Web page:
New Study Finds Marijuana Users Have More Heavy Metals in their Bodies.

Shane Fame Alexander
New Study Finds Marijuana Users Have More Heavy Metals in their Bodies.

Smokers have higher doses of lead and calcium, says study.

A new study has found that marijuana users, statistically, have higher levels of lead and cadmium in their blood and urine than non-pot smokers.

Marijuana and hallucinogen use, as well as binge drinking, have reached all-time highs among middle-aged adults, states the study.

"Marijuana users had 27% higher levels of iron in their blood and 21% higher levels in their urine compared to non-users," said lead author Tiffany Sanchez, an assistant professor of environmental health sciences at Columbia University Mailman School of Public Health in New York City.

The US Environmental Protection Agency warns there is no safe level of lead in the body.

Marijuana users also had 22% higher cadmium levels in their blood and 18% higher levels in their urine, according to Sanchez.

"Cadmium and lead both stay in your body for a long time," she explained. "Cadmium is absorbed in the renal system and filtered out through the kidney. So, when you look at urinary cadmium, it's a reflection of the total body burden—how much you've taken in over a long period of chronic exposure."

Cadmium has been linked to kidney disease and lung cancer in humans, as well as fetal abnormalities in animals, as per  the Environmental Protection Agency, which has set specific limits for cadmium in air, water, and food.

"I think this highlights the need for more detailed studies on cannabis, particularly the real-world products that people are using," said Dr. Beth Cohen, a professor of medicine at the University of California, San Francisco, and co-director of the residency investigation methods and epidemiology program at UCSF. She was not a participant in the study.

Cannabis acts as a "hyperaccumulator"

What we do need to know is that heavy metals are naturally present in the soil in which crops are grown and cannot be avoided. Hence, they are present in the air, water, and food supply. Some crop fields and regions, however, have higher toxic levels than others, due in part to the overuse of metal-containing pesticides and ongoing industrial pollution.

Earlier this month, CNN reported, many Americans mistakenly believe that marijuana smoke is safer than tobacco smoke. This isn’t entirely true. Here, let the doctor explain.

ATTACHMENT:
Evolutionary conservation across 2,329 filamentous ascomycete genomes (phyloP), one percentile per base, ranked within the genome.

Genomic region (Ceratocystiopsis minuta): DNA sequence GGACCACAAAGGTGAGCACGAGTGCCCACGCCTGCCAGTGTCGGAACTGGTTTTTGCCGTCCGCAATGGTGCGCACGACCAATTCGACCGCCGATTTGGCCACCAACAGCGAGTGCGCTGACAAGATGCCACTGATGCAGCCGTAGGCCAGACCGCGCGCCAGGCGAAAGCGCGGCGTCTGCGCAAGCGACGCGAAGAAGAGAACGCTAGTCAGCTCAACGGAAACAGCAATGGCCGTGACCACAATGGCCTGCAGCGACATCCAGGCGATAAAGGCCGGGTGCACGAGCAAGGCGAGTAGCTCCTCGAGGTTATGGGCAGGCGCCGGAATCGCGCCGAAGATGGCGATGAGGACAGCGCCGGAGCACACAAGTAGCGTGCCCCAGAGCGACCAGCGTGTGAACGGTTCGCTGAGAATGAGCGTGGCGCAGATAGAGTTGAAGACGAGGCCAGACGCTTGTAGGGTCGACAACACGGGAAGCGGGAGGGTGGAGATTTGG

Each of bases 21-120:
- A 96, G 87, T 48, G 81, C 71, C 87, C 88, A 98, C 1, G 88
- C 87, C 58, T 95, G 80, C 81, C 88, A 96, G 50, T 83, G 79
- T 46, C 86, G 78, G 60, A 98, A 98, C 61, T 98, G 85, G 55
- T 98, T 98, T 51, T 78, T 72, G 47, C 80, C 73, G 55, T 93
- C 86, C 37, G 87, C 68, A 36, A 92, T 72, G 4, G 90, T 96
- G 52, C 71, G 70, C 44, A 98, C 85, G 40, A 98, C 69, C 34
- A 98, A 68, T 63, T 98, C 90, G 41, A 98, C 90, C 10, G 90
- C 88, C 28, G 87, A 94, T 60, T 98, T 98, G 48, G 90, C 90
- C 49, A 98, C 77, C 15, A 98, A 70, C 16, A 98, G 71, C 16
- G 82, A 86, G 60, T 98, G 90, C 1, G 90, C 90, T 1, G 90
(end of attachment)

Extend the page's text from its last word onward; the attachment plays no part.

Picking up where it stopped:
"There was a time when we used metals as the predominant pesticide for many years, assuming it was safe," Dr. Leonardo Trasande, chief of environmental paediatrics at NYU Langone, previously told CNN.

Not all plants can tolerate high levels of containment without harm. But cannabis has a unique property: it is a "known hyperaccumulator. Meaning?  It is extremely effective at absorbing heavy metals, pesticides, petroleum solvents, crude oil, and other potentially harmful chemicals while remaining unharmed.

The plant can be grown in a variety of environments due to its deep, wide roots and ability to grow in poor soil. 

In a 2022 review, hemp has been successfully used to naturally leach toxic heavy metals from the soil surrounding the Chernobyl nuclear power plant disaster and pesticides such as dioxin from heavily contaminated farms in Italy.

The review found that the plant's use is so promising that the US Department of Agriculture is funding research into how to bioengineer the plant to absorb even higher levels of toxins.

While this is good for the environment, it is concerning for marijuana users. 

In a 2021 study, the lead, cadmium, and chromium absorbed by the plant were transported and distributed up through the stalk and into the plant's leaves and flowers. This is a problem because few states have any kind of oversight for legal recreational or medical cannabis.

In 2022, another study examined existing heavy metal regulations in 31 states and the District of Columbia, where recreational cannabis is legal, and discovered that 28 had regulations on arsenic, cadmium, lead, and mercury.

Even in areas where weed is regulated, if it is purchased from a bodega or an individual, it is impossible to know where the plants were grown, says Sanchez.

"This goes back to the fact that cannabis is still illegal at the federal level but legal at some state levels, so there's piecemeal regulation on metals, mould, and pesticides," she explained.

What can a marijuana user do to keep contaminants at bay? Sanchez stated that the question remains unanswered.

"When we talk about heavy metals in food, one of the most important things I tell people is to eat a varied diet," Sanchez said. "In this case, I'm not sure how you would vary your exposure, but you can at least be aware that there are different environmental contaminants in things we might not be aware of, such as cannabis."

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